Soundboks, pronounced like soundbox, has a minor cult following for its large, powerful Bluetooth speakers. The company’s latest offering, however, is all about cutting down on price and size to make a more portable wireless speaker while trying not to diminish its sound quality in the process. The Soundboks Go comes in around 20 pounds and at $699—still a commitment in both regards.
The Soundboks Go has a 3.5 mm auxiliary input, but no other inputs for a microphone or instrument. That limits its ability to be a compact karaoke party box like other competing products. The company retains one of its signature features of wirelessly linking with several other Soundboks, so you can always add more speakers to the mix if you ever need more volume.
After spending some time with the Soundboks Go, I found it an impressive speaker that can provide music for plenty of types of outdoor gatherings. The speaker, along with its companion app, does have some quirks, though, which might not make it a slam dunk for everyone in the market for a party sound system.
- Heavy amount of bass from a smallish speaker
- Handy ability to link multiple speakers wirelessly
- No quarter-inch or XLR inputs for microphones
- Independent volume controls can be annoying
Buy at Soundboks.
A Powerful Portable Bluetooth Speaker
The Soundboks Go is clearly meant to go places. The company calls it dentproof with a reinforced unibody enclosure, but it’s also splashproof with an IP65 rating. While its 20-pound weight is reasonable for its size and sound capability, it’s still not exactly lightweight, in my opinion.
There are two 72-watt class D amplifiers inside, along with a 10-inch woofer and 1-inch silk dome tweeter.
Most people will use its Bluetooth 5.0 for wireless connectivity, but it does have a TeamUP connection for linking together five speakers—Soundboks (Gen. 3) or Soundboks Go. It’s a beefy speaker as far as a Bluetooth goes.
Quirks or Benefits?
When I first tried the Soundboks Go, there were a few features I found odd. The first was that the volume knob on the speaker doesn’t control the volume on your phone as most Bluetooth speakers do. The phone volume and the speaker volume operate independently.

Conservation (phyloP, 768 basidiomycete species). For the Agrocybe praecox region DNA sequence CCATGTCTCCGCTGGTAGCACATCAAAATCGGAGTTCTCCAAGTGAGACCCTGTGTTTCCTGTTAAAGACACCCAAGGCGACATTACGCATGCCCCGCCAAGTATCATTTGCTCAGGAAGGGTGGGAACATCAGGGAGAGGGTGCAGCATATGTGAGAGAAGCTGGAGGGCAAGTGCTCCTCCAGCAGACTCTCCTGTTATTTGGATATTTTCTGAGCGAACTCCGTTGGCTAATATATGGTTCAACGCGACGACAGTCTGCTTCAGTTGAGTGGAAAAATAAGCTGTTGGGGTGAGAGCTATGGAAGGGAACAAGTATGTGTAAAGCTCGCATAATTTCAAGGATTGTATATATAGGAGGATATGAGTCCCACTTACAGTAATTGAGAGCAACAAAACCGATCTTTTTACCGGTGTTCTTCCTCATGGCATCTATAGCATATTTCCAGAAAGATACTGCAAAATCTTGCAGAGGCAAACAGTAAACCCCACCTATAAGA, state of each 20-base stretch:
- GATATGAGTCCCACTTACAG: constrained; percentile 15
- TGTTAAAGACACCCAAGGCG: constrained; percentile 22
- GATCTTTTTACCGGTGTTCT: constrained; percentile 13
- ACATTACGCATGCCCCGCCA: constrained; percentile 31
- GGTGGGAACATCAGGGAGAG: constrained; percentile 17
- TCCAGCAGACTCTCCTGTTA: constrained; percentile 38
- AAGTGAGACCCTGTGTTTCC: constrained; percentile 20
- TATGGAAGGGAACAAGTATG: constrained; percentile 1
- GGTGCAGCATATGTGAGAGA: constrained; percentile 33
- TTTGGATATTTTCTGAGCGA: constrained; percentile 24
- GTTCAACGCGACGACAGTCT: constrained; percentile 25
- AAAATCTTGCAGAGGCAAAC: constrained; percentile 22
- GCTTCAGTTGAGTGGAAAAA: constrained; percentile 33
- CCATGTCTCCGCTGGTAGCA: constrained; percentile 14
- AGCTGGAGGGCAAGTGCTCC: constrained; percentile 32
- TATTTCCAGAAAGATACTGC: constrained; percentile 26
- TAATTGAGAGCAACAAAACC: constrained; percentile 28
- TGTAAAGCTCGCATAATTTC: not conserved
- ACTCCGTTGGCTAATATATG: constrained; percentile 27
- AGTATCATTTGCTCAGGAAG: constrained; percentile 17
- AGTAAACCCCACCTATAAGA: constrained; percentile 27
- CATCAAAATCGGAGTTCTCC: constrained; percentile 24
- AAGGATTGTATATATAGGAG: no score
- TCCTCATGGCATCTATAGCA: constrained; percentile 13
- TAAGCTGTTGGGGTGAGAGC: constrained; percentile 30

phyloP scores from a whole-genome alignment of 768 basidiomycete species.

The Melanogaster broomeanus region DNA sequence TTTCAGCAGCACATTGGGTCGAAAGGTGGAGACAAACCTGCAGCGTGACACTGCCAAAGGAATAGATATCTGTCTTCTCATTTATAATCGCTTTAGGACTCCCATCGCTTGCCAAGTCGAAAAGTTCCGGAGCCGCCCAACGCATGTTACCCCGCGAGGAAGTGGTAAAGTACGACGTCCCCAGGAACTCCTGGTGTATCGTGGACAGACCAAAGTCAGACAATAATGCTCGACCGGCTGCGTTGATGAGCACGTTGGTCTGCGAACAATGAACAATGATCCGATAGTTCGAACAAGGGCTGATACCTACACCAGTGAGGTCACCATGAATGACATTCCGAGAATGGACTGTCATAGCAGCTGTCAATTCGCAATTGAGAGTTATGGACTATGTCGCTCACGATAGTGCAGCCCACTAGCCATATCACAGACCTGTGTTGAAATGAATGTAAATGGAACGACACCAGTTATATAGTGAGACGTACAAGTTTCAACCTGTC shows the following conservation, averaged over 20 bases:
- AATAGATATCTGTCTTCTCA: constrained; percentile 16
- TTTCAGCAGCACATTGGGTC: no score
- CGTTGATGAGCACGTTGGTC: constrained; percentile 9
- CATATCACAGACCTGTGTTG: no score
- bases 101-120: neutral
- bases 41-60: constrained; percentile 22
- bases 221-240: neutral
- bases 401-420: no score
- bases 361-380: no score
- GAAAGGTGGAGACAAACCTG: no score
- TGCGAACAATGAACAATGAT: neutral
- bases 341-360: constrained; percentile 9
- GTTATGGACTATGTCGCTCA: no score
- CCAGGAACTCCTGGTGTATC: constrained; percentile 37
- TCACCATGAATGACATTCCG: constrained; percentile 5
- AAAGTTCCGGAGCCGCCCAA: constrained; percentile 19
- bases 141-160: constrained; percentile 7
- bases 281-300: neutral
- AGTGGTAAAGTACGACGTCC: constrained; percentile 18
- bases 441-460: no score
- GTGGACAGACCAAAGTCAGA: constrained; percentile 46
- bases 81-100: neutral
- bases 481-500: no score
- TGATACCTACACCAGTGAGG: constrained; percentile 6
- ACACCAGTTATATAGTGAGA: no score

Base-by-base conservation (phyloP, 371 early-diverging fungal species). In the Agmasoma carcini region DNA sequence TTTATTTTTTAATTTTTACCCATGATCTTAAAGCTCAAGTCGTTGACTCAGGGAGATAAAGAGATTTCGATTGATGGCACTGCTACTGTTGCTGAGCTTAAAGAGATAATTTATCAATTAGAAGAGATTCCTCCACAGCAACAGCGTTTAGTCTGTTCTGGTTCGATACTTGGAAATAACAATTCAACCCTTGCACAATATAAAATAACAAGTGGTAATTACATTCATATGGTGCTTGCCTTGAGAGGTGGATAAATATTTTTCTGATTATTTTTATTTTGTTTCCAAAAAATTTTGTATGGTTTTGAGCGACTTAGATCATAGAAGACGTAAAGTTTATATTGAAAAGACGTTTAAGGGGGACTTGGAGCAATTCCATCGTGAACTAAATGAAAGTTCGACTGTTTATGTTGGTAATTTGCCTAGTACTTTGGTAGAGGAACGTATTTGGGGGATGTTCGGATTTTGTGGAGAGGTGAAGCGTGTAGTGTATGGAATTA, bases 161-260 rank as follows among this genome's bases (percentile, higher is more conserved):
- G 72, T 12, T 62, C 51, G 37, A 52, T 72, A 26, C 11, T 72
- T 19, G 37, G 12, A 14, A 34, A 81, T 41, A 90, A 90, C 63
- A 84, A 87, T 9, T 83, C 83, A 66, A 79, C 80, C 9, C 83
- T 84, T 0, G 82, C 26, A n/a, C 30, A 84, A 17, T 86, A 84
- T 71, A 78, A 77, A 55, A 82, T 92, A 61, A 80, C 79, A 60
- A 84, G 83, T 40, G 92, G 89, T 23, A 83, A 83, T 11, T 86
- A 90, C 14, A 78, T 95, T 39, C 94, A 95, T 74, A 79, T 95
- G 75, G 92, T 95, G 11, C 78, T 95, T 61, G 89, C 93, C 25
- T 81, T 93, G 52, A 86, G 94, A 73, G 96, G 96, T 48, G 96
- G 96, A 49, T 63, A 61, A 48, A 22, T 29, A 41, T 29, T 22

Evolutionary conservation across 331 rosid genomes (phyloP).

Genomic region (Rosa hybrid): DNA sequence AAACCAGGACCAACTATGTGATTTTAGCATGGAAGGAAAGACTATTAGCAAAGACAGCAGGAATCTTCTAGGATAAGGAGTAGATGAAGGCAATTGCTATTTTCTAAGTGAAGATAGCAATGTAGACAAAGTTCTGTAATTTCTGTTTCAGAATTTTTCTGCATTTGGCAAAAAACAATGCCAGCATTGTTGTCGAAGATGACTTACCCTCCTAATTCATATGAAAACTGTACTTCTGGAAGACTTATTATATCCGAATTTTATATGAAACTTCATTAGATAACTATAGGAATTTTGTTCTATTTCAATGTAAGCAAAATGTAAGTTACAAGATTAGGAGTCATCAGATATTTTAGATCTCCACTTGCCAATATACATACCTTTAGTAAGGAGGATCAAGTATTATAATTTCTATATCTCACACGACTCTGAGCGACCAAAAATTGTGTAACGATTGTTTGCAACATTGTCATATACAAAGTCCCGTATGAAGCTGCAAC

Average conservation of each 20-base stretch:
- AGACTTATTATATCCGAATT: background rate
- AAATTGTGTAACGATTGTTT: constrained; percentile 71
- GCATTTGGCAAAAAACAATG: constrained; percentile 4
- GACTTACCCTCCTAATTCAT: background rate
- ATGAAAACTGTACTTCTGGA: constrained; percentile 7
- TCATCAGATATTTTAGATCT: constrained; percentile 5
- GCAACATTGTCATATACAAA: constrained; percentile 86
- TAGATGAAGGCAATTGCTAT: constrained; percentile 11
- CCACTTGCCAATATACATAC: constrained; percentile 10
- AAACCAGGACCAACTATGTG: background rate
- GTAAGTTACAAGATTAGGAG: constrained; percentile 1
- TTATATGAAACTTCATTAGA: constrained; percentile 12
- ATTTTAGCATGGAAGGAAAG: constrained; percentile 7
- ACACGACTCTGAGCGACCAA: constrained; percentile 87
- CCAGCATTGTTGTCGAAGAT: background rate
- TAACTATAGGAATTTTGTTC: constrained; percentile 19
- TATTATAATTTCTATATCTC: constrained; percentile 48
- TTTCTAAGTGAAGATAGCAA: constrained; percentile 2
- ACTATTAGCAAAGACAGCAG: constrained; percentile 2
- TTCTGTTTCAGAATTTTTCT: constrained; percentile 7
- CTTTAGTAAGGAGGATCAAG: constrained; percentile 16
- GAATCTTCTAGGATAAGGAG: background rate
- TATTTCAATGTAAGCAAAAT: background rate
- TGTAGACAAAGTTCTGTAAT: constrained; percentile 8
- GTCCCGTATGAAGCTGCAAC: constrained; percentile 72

The reason for this is related to linking multiple speakers together. If multiple speakers are wirelessly connected, you might not want all of them to all have the same volume. I understand this reasoning, but I do wish this could be adjusted with a setting in the app. Even after weeks, I still find it a bit annoying to have independent volume controls.
The Soundboks Go has a removable battery. This is foreign among Bluetooth speakers, because most aren’t this big or this expensive. A swappable battery seems less necessary on this smaller unit than on the bigger Soundboks (Gen. 3), but I do think it is a nice touch here. I got used to removing the battery to charge it pretty quickly. The battery can last somewhere between 6 hours at full volume and using the most aggressive bass EQ setting and 10 hours with a lower volume.
Firmware updates are a highlight feature for the company. This isn’t uncommon; most companies have a way to update hardware. It wouldn’t even be worth mentioning except that I tried to update a speaker, and it seemingly bricked the device. I reached out to customer support via email and didn’t hear back again after the first contact (or have a resolution).
The firmware update process leaves a lot to be desired, taking more than 30 minutes in duration. It also doesn’t tell you in the app what is being updated or which new features are being added.
The Soundboks Go is a good size to be a party speaker. It’s relatively compact and easy enough to move around the house or backyard without hurting your back. If you pair it with the shoulder strap, the box is easier to carry for much longer distances.
I also think the Soundboks Go has a useful shape to it. It lends itself well to being stackable or even for just setting a drink on. It is splashproof, after all.
I compared the Soundboks Go directly against a JBL PartyBox 110, and I actually came away surprised at how well the JBL speaker performed. The Soundboks Go was very similar, especially in the Powerful EQ setting, but I tended to like the blended fullness just a touch more on the PartyBox 110 using default presets. That said, the Soundboks Go can really pack an audio punch when turned up and pushed.
Should You Buy the Soundboks Go?
The Soundboks Go is a speaker worthy of throwing a party. It can be a Spotify DJ as well as anything. My reluctance about it isn’t really about sound quality, it’s more about its market fit. For example, being able to connect a microphone is probably a big party use case—if not for karaoke or singing, then for making announcements.
The Soundboks (Gen. 3) should be able to provide a lot more volume and includes multiple mic and audio connection ports for $999. One thousand dollars is a lot of money, but it’s not much more if you’re already considering spending around $700 for the Go.
Personally, I think the Soundboks Go makes a fun beach speaker. It could be a perfect summer addition to a backyard pool party, too. Even with its quirks, it’s probably the right product for someone. I’m just not sure how many of those people there are.
Buy at Soundboks for $699.
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